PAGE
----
If you suffer an accident whilst abroad whether in a vehicle, the collapse of a poolside chair or tripping over uneven tiles, you may still be able to bring a legal claim in the UK Courts.

You may be assisted by the “Package Holidays” Regulations.  This can avoid the difficulties associated with bringing a claim in a foreign country.  These Regulations allow an injured victim to bring a claim against the Tour Operator in his or her own country.

Even where the holiday was purchased by another person, a company or a club or even won as a prize, each holiday maker still has direct rights to seek compensation.

Whatever, the circumstances from the most serious, eg a fatal coach accident, to a slip on a cruise ship, it is important to seek legal advice as soon as practicable because of the many pitfalls which may apply and the stringent foreign time limits in which to bring a claim.

What you should do when things go wrong

Whatever the problem, it is important to bring it immediately to the tour operator’s notice or report it to the local representative.

If you wait until you arrive home before you complain, you could technically be in breach of contract.

If your complaint is acknowledged by the representative, obtain proof by getting a copy of the complaint form.

Record dates and time and make a note of any person (hotel manager, staff and representatives) that you speak to.

Keep evidence of your problem

  • Take photographs or a video. This is crucial if you feel you have a complaint.
  • Retain receipts if you incur unnecessary expense.
  • If you are ill or have an accident, try and obtain medical evidence. If you are too ill, try and get a friend or relative to get this information for you. Make sure you get names of any doctors who treat you and the address of any clinic or hospital.

What you must do when you arrive back in the U.K.

You must immediately put your complaint in writing to your tour operator. The booking conditions usually specify a time limitation in which to register your complaint with them.

It may be anything from 6-8weeks from the date that you return to the UK.

Tour Operators responsibilities

A Tour Operator may have to warn the Consumer of any known dangers he or she is likely to face in the resort in question, eg even extreme weather conditions in certain seasons.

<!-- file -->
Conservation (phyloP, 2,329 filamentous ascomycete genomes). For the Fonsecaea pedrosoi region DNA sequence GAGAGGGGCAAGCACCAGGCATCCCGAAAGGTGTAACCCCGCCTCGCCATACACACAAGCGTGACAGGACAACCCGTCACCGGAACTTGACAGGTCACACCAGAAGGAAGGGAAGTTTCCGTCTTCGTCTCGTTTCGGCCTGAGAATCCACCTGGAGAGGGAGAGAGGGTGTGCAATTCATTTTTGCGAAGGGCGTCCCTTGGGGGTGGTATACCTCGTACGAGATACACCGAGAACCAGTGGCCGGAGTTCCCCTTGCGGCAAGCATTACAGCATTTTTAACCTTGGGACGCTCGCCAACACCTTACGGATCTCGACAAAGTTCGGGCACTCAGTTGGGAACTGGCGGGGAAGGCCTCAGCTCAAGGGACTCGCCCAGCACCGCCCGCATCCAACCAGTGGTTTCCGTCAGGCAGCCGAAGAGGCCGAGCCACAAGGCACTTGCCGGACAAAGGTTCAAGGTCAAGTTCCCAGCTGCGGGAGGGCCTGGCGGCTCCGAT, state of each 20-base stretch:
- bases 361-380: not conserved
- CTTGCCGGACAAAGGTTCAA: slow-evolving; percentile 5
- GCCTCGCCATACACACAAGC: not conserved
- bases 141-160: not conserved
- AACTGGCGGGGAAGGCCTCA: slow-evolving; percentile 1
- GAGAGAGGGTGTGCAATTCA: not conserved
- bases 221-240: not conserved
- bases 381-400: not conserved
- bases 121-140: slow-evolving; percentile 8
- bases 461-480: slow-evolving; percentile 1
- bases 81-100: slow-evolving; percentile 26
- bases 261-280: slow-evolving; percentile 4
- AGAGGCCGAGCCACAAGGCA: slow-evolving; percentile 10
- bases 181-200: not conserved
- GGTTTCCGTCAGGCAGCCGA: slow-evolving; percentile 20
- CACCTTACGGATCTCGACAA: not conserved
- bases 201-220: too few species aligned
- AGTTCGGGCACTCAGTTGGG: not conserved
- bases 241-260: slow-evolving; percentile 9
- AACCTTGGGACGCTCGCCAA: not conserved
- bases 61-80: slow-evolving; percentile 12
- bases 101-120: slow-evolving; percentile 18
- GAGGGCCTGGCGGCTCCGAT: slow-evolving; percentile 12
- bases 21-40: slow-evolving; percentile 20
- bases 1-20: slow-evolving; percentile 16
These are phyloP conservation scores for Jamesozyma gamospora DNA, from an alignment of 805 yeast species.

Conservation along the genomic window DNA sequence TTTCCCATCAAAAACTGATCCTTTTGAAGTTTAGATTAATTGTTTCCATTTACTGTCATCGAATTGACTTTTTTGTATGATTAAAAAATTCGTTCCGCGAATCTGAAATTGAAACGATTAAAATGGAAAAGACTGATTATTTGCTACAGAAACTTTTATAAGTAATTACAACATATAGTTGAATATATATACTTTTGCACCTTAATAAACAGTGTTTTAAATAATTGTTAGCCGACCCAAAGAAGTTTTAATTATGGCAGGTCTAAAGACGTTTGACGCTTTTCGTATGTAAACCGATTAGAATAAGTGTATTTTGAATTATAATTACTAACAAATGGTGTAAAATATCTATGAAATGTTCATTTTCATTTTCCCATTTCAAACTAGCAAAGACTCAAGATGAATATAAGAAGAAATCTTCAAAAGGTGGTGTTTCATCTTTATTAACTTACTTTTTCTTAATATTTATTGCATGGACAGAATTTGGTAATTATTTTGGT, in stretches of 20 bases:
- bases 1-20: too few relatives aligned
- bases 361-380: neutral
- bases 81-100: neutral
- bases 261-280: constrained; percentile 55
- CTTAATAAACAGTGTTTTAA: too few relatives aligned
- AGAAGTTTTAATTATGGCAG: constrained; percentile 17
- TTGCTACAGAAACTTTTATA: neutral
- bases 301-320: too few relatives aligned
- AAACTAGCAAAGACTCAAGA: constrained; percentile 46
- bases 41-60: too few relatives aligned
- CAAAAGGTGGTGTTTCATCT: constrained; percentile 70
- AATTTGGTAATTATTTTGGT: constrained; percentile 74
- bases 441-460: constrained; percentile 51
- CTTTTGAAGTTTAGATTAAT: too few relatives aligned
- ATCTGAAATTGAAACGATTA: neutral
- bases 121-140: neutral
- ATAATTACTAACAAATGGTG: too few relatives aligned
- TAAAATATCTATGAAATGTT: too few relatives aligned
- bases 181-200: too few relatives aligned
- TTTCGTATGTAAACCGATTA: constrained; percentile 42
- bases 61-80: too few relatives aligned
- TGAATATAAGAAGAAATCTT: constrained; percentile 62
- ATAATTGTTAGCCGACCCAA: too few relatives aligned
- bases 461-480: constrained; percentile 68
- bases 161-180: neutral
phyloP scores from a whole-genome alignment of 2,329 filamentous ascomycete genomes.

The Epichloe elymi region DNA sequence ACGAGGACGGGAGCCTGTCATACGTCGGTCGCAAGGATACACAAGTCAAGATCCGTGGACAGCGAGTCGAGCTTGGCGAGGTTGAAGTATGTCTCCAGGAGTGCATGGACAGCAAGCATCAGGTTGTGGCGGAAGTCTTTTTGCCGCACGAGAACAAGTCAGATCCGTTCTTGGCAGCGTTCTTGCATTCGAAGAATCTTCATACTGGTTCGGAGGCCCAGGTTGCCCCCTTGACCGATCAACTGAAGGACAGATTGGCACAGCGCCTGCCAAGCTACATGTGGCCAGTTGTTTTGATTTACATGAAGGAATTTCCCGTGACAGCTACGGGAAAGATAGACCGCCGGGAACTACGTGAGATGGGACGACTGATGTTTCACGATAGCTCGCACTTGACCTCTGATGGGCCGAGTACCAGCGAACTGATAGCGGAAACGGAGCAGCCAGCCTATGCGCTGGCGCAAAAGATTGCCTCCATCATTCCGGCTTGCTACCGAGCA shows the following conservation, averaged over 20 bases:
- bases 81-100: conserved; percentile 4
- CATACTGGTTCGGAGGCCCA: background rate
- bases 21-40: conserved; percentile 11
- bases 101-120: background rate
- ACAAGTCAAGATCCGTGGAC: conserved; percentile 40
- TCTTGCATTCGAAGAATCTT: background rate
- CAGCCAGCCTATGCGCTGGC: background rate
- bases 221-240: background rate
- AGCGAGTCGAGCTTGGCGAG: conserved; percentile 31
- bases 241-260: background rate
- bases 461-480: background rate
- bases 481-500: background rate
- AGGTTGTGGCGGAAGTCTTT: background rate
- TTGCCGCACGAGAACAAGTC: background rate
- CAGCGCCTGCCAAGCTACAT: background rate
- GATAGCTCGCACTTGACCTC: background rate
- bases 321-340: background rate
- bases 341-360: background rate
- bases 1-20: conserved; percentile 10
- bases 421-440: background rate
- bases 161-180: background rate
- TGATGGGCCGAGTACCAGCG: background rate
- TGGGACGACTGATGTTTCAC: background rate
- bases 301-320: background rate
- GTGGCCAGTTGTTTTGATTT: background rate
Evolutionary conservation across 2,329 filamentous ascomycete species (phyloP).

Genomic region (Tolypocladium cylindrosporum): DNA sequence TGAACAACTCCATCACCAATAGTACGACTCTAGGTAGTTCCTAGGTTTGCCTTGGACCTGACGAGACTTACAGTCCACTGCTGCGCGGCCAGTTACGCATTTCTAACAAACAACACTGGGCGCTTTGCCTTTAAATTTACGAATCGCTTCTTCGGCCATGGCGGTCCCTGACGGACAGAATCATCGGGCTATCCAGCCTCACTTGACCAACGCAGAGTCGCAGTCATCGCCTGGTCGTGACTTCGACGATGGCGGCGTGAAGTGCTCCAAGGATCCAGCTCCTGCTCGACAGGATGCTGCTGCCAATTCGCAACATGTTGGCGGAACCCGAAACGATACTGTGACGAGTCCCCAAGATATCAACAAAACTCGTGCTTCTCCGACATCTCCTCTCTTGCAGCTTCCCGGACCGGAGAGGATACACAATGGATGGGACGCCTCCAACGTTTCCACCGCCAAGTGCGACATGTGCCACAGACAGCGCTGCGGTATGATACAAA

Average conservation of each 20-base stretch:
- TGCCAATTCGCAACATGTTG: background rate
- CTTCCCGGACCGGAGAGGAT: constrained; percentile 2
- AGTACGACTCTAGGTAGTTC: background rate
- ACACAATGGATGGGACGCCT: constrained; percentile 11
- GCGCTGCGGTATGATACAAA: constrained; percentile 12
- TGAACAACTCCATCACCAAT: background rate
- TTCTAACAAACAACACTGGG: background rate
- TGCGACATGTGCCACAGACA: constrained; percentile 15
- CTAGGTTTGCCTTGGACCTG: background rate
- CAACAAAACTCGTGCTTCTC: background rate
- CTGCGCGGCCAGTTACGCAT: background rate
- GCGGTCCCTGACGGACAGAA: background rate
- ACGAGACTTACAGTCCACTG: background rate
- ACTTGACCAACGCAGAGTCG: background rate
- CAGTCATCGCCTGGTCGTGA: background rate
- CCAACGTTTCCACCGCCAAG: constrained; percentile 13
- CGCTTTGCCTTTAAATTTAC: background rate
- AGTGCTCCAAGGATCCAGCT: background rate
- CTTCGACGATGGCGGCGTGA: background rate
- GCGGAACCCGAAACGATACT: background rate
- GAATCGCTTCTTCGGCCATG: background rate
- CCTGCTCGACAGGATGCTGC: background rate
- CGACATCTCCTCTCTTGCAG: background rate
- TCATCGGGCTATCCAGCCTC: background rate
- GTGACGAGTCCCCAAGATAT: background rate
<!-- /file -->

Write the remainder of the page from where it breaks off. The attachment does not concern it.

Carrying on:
The holiday brochure will be important – both the description of the facilities and the “small print” of the Terms and Conditions of the Contract.  Brochures usually state that local Health and Safety Standards apply and these may be lower than UK Standards.  Then again the Balearic Islands Swimming Pools decree 53.1995 requires the complete absence of micro organisms from swimming pool water.  Difficult to achieve at the best of times!

However, not every failure can be attributed to the Tour Operator.  A robbery or assault at a Hotel by determined criminals may be unavoidable unless the beach front hotel had been turned into a compound!

Nevertheless, Thomson Holidays were brought to account when a flight delay of 23 hours through Air Traffic Control problems necessitated a freezing night for a holiday maker on a “Gold” Package.

Bringing a claim

Generally, if you wish to recover damages under the holiday contract then you can sue the tour operator for breach of contract.

It is possible to bring a claim for what is know as “loss of bargain”. This means what you actually received compared with what you contracted and paid for.

In holiday contracts, the law has recognised a claim for loss of enjoyment. This may include anxiety, distress and inconvenience. This is especially important in respect of holidays involving honeymoons and anniversaries.

A fair solution

You may also be able to claim out of pocket expenses  — for example, the cost of a taxi fare when airport transfers have not been provided.

In many situations it is a case of negotiating with your tour operator a level of compensation.

Remember though, that a tour operator is a business and it will not pay any more than it has to.

If you feel particularly aggrieved and feel that you are getting nowhere, you should have the choice of pursuing your case through the Court system.
However, the standard booking conditions may include an “Arbitration Clause” in the contract. It is therefore advisable to always seek legal advice before issuing court proceedings.

For more information please contact us on 01689 822554 or email enquiry@thomasdunton.co.uk.

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